Do hydroalcoholic gels damage jewellery?

  • by Jordi Rosich

Hydroalcoholic gels have become essential in our lives and we use them every day: at home, at work, in shops ...

It's natural to have doubts about how these gels might affect your new routine, such as whether they could damage your gold jewellery with precious stones.


Do antibacterial gels damage jewellery?


Hydroalcoholic gels DO NOT damage rose or yellow gold jewellery nor do they affect very hard precious stones such as diamonds.

But how often such gels are used and for how long COULD harm white gold rings and jewellery and some more porous gemstones.

The alcohol wears away the rhodium plating applied to all white gold jewellery to give it that mirror effect we love so much.


I ADVISE AGAINST using such gels if you have gold jewellery with pearls. Mother-of-pearl is an organic material that ages over time and therefore you need to look after it to prolong its life. Pearls are sensitive to acid, perfume, lacquer ... and also alcohol, so try to prevent them from coming into contact with antibacterial gels, okay?


Does antibacterial gel damage engagement or wedding rings?

Yes, if they're made from white gold, for the reasons I've already explained. The alcohol in the gel will wear out the rhodium plating and the ring will eventually lose its shine.


Does antibacterial gel make jewellery dirty?

Yes. Antibacterial gels, as well as soap, moisturiser, sun cream and make-up can all make jewellery dirty. But, don't worry; in most cases it's possible to remove any remnants of gel or cream using an easy home remedy that I'll explain right now. But remember - prevention is always better than cure.


Top tips

Antibacterial gels perform the same function as soap and water; i.e. they clean and disinfect your hands and thereby help to prevent possible infection.

The best advice I can give you concerning jewellery and disinfectant gels is, whenever possible, to wash your hands with soap and water rather than using other liquids.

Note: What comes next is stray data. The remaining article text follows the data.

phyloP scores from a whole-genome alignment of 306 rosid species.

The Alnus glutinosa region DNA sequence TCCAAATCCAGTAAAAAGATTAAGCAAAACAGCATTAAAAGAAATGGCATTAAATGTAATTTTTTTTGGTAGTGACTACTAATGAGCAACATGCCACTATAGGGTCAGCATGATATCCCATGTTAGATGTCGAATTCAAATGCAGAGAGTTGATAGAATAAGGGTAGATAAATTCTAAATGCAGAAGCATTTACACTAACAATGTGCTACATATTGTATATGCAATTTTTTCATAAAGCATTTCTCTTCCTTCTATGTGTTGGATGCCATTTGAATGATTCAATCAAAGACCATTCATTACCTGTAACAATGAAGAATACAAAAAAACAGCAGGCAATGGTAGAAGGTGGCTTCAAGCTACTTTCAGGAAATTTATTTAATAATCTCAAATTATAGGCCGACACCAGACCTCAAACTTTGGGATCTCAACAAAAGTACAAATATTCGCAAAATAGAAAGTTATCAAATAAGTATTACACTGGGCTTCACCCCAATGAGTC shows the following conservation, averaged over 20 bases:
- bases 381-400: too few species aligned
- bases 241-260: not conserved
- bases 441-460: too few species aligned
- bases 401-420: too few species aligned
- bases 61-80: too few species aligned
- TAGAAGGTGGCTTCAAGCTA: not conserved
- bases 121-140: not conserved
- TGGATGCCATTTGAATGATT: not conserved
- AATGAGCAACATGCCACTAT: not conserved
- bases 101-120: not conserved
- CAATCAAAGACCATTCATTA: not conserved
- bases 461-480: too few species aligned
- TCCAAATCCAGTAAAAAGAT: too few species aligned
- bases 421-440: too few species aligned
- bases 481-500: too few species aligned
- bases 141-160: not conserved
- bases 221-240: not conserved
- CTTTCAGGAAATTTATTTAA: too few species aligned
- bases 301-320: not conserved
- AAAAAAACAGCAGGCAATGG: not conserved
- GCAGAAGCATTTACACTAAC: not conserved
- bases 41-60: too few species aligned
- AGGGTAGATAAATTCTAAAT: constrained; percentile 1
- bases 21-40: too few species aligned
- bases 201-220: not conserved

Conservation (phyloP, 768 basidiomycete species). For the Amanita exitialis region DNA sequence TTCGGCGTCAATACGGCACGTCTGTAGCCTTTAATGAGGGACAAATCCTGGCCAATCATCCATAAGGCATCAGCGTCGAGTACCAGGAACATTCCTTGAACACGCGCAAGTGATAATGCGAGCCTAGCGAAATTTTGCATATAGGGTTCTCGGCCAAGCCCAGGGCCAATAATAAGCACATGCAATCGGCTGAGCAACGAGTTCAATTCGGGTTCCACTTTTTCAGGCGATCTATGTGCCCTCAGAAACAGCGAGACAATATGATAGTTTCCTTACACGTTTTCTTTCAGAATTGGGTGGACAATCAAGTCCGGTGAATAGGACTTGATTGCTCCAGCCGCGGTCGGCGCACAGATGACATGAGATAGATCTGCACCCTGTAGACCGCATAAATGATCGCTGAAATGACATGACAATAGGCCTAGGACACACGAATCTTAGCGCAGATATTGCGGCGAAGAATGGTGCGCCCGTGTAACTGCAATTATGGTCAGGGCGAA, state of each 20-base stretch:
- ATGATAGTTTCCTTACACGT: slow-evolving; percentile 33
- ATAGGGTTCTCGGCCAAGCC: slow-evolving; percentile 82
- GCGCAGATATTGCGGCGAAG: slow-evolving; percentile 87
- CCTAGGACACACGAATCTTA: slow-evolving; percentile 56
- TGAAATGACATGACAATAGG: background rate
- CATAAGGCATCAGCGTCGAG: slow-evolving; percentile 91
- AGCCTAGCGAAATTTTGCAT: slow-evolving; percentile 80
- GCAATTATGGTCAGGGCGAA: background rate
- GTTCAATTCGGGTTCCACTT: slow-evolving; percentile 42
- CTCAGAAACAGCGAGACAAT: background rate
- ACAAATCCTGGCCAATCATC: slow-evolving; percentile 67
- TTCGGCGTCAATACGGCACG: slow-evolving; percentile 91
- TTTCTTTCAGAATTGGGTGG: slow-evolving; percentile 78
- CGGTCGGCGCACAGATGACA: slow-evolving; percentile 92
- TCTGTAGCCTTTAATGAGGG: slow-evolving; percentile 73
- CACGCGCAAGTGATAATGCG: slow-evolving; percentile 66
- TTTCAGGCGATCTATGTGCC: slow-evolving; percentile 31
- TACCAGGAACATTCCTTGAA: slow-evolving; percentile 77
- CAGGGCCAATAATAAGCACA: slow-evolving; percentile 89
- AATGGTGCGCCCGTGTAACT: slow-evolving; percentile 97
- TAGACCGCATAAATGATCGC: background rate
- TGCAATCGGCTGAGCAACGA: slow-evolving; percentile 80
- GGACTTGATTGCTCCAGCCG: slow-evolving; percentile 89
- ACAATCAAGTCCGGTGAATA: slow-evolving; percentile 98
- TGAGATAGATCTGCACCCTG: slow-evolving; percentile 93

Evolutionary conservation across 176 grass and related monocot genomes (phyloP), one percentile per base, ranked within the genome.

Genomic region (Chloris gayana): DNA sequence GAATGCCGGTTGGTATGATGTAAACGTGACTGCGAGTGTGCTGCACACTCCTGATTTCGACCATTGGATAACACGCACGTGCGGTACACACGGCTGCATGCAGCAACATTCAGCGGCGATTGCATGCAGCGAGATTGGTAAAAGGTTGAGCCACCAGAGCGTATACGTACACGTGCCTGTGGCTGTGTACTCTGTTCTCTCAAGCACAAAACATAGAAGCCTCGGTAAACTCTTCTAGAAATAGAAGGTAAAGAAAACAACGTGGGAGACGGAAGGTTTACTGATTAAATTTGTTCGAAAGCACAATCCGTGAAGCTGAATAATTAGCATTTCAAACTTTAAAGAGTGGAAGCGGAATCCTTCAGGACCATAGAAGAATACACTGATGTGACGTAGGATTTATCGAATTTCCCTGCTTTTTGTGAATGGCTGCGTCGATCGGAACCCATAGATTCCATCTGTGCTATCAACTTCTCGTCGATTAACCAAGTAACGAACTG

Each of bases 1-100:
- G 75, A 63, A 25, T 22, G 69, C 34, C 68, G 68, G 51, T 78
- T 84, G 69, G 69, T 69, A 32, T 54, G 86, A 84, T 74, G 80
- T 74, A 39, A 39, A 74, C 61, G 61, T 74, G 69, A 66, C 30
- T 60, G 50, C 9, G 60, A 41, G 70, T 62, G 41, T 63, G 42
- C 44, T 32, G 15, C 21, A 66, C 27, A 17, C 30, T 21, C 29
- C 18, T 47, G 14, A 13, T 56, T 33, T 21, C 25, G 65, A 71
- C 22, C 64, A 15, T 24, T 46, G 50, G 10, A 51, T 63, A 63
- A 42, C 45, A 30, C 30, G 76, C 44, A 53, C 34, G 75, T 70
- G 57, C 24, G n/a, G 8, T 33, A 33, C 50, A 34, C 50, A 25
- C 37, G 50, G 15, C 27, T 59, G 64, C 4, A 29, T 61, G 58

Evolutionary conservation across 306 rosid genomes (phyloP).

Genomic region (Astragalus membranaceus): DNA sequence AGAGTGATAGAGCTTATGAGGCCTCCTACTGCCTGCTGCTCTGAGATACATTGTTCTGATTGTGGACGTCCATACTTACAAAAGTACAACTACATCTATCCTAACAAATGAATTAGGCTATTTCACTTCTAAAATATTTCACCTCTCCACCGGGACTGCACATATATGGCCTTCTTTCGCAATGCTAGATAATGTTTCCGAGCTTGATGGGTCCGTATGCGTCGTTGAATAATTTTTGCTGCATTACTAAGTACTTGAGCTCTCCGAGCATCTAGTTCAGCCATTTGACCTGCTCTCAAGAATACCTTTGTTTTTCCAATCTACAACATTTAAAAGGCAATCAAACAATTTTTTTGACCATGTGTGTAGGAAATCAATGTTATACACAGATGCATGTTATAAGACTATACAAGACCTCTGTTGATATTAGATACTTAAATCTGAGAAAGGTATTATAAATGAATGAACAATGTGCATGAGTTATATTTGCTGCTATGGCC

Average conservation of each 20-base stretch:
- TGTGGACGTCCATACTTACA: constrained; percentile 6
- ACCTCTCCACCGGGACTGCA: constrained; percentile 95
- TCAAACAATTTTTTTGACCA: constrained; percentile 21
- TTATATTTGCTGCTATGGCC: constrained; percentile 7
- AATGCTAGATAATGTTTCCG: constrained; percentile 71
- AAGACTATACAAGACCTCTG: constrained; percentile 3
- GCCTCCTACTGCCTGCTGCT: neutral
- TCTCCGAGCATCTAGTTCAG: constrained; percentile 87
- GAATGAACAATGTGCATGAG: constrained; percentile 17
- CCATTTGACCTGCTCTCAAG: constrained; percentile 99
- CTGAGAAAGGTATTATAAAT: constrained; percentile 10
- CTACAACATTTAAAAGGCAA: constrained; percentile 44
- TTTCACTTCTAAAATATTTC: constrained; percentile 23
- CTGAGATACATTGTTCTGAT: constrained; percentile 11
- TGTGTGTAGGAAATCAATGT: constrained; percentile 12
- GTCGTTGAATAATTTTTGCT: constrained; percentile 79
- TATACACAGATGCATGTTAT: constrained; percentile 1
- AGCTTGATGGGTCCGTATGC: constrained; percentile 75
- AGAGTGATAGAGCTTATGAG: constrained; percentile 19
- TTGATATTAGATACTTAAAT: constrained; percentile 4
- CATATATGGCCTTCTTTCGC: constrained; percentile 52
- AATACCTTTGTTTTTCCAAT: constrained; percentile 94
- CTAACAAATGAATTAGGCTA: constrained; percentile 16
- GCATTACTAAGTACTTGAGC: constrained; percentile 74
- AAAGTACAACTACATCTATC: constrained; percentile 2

But you can use gels when you're away from home and have no better option.

I also recommend you take off your jewellery before using any gels or creams and wait a few minutes for your skin to absorb them. Then you can put your jewellery back on without the risk of getting it dirty or the rhodium plating on white gold deteriorating.

Also remember that hydroalcoholic gels dry out your hands, nails and mucous membranes. Another reason to use soap and water to keep your hands and skin gleaming.

How to maintain your jewellery yourself

You've probably already seen this home remedy in a previous article on how to look after your jewellery. But, in case you didn't, I'll repeat it here because it's very easy and practical and you're bound to use it.

To remove the remains of hydroalcoholic gels from your gold jewellery set with diamonds or other precious stones, bring a pan of water to the boil.

Then boil your jewellery for 5 to 10 minutes. After this time, rinse the jewellery in cold water and dry it very carefully, little by little, using a cotton cloth (without rubbing).

That's it. If you maintain your jewellery like this once a month, you'll be able to wear it as it deserves (and as you deserve!).

If you'd like to know more, write to me at or take a look at this article:


How to look after your gold jewellery and precious stones

You'll see I've prepared a downloadable text that explains all the everyday actions and substances that can affect the brilliance of your jewellery. I hope it's useful - please let me know!

Warmest regards,



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